Helping people experience generosity always yields happy surprises.
According to author David L. Heetland, people want to give, and this book shows how to turn these generous intentions into tangible help for nonprofit organizations. While many leaders are reluctant to make appeals for money, Heetland says that people want to support worthy causes and leave a legacy. This practical step-by-step guide is packed with real-life stories about what works to create and sustain long-term personal relationships with donors. The book shows nonprofit leaders, development and university staff, pastors, campus ministers, fundraisers, and other professionals how to approach and cultivate a donor base to build a more viable and hopeful future. Help people give with intention and share in the joy.
David L. Heetland is Senior Vice President for Planned Giving at Garrett-Evangelical Theological Seminary, Evanston, Illinois. His books include: Seminary Development News: The First Ten Years and Fundamentals of Fund Raising: A Primer for Church Leaders.
Praise for Happy Surprises
Happy Surprises is a gift of wisdom and rare practical insight for all fundraisers, particularly for those engaged in fundraising for religious institutions. Drawing on his years of experience as a highly successful fundraiser, David Heetland’s book is a primer for the how’s for building an effective fundraising organization. Most of all, his stories underscore the key to all fundraising: solicitors who know how to connect and sustain long-term personal relationships with donors. This is a book I would give to every new development officer.
—William G. Enright, Founding Director Emeritus, Lake Institute on Faith & Giving, Lilly Family School of Philanthropy, Indiana University
A book of inspiring stories from a long and successful career in fundraising. Happy surprises yes, but more than that, they are the result of David’s commitment to provide genuine ministry and build authentic relationships with donors.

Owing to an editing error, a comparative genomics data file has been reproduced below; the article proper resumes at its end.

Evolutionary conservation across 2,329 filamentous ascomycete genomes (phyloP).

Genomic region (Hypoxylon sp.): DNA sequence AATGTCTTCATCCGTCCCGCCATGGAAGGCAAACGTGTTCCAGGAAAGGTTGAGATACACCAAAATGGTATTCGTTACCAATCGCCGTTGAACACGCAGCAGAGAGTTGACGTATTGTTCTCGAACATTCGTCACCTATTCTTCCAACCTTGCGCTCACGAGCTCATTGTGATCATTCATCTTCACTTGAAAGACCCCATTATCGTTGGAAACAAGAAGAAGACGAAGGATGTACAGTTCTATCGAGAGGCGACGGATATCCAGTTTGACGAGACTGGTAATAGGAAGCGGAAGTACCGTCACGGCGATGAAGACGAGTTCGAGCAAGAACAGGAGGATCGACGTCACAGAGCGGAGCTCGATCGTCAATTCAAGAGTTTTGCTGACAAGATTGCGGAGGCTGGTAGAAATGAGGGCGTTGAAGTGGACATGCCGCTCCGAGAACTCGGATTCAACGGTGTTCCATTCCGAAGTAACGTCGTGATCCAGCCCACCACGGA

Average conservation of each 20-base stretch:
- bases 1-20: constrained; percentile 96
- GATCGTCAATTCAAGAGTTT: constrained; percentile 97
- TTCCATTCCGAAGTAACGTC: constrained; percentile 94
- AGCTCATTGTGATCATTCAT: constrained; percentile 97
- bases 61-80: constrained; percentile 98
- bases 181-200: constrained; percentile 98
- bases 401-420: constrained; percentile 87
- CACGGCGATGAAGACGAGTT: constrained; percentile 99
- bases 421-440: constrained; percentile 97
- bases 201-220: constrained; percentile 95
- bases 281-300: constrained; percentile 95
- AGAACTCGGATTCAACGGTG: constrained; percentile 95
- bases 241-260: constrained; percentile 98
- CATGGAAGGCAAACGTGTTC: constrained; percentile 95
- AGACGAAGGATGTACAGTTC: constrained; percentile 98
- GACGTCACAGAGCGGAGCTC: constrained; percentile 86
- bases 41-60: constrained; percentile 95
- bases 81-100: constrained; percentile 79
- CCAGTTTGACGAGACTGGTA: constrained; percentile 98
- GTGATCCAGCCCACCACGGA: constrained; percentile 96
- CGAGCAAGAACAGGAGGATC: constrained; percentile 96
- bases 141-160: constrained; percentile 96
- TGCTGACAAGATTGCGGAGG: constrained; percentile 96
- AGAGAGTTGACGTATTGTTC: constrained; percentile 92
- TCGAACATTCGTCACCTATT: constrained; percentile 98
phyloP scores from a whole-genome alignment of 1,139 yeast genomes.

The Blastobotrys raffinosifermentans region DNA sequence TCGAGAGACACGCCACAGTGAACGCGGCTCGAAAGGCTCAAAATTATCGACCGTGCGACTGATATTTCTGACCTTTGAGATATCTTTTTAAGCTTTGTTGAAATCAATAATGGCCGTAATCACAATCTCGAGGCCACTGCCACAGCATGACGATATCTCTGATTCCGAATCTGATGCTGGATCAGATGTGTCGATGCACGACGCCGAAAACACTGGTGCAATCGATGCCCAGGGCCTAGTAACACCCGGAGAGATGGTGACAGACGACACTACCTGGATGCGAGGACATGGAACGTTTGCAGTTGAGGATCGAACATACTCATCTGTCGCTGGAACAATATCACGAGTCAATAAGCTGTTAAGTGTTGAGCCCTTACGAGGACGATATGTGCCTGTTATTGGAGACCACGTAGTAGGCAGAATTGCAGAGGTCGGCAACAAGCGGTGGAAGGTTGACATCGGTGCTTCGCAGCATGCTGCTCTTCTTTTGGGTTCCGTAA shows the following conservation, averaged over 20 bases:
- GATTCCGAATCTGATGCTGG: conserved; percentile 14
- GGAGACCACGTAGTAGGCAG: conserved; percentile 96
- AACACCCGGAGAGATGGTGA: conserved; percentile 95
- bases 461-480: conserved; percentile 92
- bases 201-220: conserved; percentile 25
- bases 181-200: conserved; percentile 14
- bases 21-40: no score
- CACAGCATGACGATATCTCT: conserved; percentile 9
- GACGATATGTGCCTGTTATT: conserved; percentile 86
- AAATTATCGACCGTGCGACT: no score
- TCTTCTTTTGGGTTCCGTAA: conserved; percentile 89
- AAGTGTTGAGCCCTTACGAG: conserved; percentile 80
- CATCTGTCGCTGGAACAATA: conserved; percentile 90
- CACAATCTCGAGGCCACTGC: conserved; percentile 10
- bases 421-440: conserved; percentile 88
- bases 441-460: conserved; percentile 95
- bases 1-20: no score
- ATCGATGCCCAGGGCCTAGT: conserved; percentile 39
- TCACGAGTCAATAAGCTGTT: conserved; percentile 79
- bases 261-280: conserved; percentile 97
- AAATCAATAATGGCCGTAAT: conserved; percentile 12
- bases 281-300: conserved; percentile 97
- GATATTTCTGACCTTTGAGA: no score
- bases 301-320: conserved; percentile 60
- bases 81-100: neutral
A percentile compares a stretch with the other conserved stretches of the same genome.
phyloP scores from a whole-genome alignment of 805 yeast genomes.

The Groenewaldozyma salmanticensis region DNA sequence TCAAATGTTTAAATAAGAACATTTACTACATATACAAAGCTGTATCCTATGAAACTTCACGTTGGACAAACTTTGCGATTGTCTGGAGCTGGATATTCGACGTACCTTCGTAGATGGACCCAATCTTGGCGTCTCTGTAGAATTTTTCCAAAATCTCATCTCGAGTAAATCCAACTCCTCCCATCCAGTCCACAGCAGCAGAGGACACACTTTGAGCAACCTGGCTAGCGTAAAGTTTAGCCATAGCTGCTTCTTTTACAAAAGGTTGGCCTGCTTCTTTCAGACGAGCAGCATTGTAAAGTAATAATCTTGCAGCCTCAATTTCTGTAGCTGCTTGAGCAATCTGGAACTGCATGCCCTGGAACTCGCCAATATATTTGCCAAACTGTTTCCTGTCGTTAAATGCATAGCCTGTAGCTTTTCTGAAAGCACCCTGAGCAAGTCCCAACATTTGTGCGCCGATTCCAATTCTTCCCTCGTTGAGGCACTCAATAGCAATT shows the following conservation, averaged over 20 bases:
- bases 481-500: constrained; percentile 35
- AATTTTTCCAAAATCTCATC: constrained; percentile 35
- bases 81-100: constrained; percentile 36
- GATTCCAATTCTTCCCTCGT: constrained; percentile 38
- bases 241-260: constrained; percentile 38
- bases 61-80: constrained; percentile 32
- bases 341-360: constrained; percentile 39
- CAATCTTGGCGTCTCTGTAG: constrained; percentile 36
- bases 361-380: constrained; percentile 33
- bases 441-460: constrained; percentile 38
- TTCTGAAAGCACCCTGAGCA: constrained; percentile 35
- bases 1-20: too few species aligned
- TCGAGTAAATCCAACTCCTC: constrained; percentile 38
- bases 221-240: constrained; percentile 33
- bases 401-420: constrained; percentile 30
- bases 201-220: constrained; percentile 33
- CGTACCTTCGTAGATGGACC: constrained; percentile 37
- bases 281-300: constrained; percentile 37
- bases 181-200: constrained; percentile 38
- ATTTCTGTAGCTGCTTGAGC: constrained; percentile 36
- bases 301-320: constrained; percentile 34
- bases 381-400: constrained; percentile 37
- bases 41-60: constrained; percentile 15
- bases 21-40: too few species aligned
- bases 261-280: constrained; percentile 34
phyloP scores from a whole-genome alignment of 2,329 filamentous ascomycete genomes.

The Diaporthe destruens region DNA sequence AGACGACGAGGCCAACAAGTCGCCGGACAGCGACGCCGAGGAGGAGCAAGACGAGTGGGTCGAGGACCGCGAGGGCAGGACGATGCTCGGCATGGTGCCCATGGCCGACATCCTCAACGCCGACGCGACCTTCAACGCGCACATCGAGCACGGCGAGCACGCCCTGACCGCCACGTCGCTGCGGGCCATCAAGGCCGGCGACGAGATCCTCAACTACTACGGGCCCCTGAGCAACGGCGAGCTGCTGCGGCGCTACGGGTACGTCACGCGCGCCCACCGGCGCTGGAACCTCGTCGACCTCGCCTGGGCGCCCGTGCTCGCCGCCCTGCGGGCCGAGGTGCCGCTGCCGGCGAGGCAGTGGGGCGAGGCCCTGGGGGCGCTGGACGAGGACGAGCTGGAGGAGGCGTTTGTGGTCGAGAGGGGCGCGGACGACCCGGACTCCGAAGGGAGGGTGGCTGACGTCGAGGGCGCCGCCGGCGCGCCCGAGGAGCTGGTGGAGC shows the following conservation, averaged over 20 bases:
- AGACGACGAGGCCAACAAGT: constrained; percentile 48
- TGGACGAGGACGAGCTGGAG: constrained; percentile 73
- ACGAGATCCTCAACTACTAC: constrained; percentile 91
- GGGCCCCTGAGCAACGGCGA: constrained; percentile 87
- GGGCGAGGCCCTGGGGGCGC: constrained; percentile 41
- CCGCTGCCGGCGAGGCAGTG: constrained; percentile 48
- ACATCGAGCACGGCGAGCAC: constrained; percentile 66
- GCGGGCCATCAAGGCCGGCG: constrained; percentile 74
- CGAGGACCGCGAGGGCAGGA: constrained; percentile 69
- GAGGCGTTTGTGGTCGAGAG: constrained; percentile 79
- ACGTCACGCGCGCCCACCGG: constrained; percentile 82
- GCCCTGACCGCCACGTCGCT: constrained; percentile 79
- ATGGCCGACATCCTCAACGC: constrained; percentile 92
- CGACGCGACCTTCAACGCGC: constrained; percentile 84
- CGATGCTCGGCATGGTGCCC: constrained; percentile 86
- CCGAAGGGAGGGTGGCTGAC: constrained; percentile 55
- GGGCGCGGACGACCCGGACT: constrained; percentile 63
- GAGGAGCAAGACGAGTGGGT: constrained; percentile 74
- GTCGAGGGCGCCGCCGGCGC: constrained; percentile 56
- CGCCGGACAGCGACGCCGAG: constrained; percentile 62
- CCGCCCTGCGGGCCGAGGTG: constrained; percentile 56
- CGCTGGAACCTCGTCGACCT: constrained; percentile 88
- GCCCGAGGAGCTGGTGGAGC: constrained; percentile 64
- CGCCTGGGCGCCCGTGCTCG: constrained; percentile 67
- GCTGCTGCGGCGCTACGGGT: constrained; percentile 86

—Ron Gunden, Partner, Gonser Gerber LLP
David Heetland has given us delightful snapshots of generous people who have translated their hopes for the church into tangible help for preparing future spiritual leaders. Seeking to be a blessing, these donors have themselves been blessed by the knowledge of the difference these leaders can make in the future of the church.
—Neal Fisher, President Emeritus, Garrett-Evangelical Theological Seminary
David Heetland has compiled a remarkable set of whimsical and insightful stories from his thirty-six-year career as a senior development officer. Careful listening coupled with thoughtful persistence identifies donor needs and interests that open the door to an organizational relationship. Heetland’s style and narratives invite readers to reflect on their own experiences and gain new insights. Advancement professionals seeking to attract new friends and deepened constituent relationships for their organization will find great value in Heetland’s reflections.
—James Beddow, President Emeritus, Dakota Wesleyan University
David Heetland shows not only that he understands the dynamics of philanthropy, but also the value of maintaining consistent personal, face-to-face connections with donors and friends. This has been one of the keys to success, and David presents these stories in an articulate and persuasive manner. Many examples for anyone involved in fundraising to follow.
—Russ Weigand, Retired consultant for philanthropy
David Heetland offers us a delightful collection of real-life stories about his experiences in fundraising. These stories will give you an insight into his systematic method of cultivating donors. But more important, they will inspire you to see possibilities you might not have imagined. I know. I was with him, trembling, as we made a $5 million ask. And the result of the ask was a very happy surprise!
—Ted Campbell, Professor of Church History, Perkins School of Theology, and former president at Garrett-Evangelical Theological Seminary
David Heetland’s thirty-six consecutive years as chief fundraising officer for Garrett-Evangelical Theological Seminary are nearly unprecedented in contemporary higher education. His stories here demonstrate the joys and successes that can come from a commitment to cultivate and steward donors and prospects over an extended period of time. Perhaps one of the outcomes of this volume could be a new understanding on the part of both institutions and fundraising professionals that success is achieved through such long-term relationships in contrast to the “revolving door” of frequent job changes that is so often the case today.
—William R. Hausman, Former Senior Vice President, Campbell & Company